The greenhouse effect has caused the lowering in the temperature of the oceans and the atmosphere. Seasons have also been affected as noticed by the lengthened periods compared to previous years. The sea levels have gone up in some areas as a result of ice melting faster in the poles and experts have documented shifts in the ocean and wind currents. Experts believe that all of these events can be attributed to the greenhouse effect and they are likely to affect the habitats of living organisms the world over. Any life form that fails to adjust to these climate changes will eventually become extinct.

This is what we need to understand more. The biological diversity that our planet harbors is essential to all kinds of life. What humans do impacts all other life forms on the planet which should make us more cautious and mindful of the things we do. For instance, planting trees in our gardens and backyards will benefit us directly because of the fruits that we can harvest and the shade that it provides. On a bigger perspective, this contributes to oxygen production and the removal of carbon dioxide. Walking instead of riding a car allows us to save money and is an easy form of exercise which is important for our overall health. Environmentally, this action cuts our consumption of fuel and doubly minimizes the release of harmful gases in the air, both from the energy source and as a by-product of mechanical combustion.

The Threats of Climate Change

There are a lot of factors that cause changes in our atmosphere. The increasing temperature of our planet causes harmful gases from deep beneath the earth’s surface to seep through to the upper layers. It is also affected by the changes of the Earth’s position which contributes to seasonal or climate changes. While the reasons are not all clear, it has been established that the planet’s temperature is rising. This occurrence is more commonly known as global warming.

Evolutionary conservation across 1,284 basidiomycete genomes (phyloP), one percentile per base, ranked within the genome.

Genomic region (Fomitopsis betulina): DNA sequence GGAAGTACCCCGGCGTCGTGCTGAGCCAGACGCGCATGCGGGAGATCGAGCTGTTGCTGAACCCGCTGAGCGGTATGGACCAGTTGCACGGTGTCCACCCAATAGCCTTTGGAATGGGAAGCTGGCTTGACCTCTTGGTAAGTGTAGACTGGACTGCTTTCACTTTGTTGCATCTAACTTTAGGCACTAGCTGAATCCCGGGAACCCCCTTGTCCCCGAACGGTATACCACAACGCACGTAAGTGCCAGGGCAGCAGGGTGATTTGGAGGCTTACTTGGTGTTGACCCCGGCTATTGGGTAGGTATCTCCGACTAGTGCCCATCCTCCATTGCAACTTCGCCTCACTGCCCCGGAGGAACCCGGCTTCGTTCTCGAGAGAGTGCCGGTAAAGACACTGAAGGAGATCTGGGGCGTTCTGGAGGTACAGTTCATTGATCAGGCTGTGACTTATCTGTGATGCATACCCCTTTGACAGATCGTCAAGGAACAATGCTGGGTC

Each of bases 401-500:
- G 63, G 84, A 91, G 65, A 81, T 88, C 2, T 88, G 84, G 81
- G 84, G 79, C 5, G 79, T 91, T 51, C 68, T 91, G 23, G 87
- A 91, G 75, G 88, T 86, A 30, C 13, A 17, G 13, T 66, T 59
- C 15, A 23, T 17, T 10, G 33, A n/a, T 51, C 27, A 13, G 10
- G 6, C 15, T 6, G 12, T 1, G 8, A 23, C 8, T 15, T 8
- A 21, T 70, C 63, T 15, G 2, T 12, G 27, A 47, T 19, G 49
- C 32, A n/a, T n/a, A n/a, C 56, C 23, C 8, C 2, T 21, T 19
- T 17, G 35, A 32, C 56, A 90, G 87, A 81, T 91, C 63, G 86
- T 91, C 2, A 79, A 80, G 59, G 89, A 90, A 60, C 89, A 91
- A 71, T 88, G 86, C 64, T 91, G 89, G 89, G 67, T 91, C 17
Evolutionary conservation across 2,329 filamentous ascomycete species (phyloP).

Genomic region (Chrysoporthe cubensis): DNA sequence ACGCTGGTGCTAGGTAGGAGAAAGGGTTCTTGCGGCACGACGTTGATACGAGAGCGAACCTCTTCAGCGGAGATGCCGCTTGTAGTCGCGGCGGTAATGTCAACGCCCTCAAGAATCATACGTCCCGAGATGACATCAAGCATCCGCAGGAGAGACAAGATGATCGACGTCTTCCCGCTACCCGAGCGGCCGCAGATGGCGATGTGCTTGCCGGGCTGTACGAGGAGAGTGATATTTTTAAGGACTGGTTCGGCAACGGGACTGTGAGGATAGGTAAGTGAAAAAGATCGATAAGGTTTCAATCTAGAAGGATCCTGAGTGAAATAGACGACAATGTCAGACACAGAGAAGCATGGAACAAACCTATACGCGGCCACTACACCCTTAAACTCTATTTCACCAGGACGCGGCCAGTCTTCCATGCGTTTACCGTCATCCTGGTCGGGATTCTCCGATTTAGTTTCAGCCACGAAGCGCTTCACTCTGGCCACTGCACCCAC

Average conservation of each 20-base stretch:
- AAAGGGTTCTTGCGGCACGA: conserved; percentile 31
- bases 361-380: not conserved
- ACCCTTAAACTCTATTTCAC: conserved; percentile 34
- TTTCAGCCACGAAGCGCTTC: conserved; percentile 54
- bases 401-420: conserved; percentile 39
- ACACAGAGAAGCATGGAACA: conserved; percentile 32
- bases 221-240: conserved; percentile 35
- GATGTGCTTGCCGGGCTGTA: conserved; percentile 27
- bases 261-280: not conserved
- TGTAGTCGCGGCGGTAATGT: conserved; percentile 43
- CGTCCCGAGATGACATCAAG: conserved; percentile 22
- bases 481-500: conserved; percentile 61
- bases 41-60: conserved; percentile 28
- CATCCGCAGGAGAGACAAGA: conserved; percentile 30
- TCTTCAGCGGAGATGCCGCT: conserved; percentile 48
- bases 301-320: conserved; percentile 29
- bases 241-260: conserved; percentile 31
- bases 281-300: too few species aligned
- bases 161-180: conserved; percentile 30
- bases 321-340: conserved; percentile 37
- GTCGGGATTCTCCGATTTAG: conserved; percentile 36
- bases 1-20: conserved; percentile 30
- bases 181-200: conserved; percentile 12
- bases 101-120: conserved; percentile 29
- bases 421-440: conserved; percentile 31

Countries that rely on the mining of minerals are the most threatened by the changes in our planet’s climate. There are experts who have devoted much of their time to follow the occurrences of weather disturbances the world over. These includes heat waves, incidences of storm surges and bushfires. And they have come to the conclusion that human activities, specifically the burning of fossil fuels have caused the significant increase of Earth’s temperature. Some of the greenhouse gases that have increased concentrations in the atmosphere include carbon dioxide and methane.

Modern technology has allowed scientists to run programs to recreate the variables that affect our climate and study its effects closely. This study is critical in the development of policies to counter the harmful effects of climate change. There is a need to implement laws that will curb or minimize the release of harmful gases in the air. The US has been taking a stronger stance against climate change because it heavily depends on fossil fuels for its economy.

Since human activity has been pointed out as the primary source of the adverse changes in our climate, leaders from different countries has come together to find ways to reduce the harmful emissions while meeting the energy demands that come from using modern technology. In developing nations, new regulations in the construction of buildings have been implemented to make them more eco-friendly. Other efforts include planting new trees to address the problem of deforestation.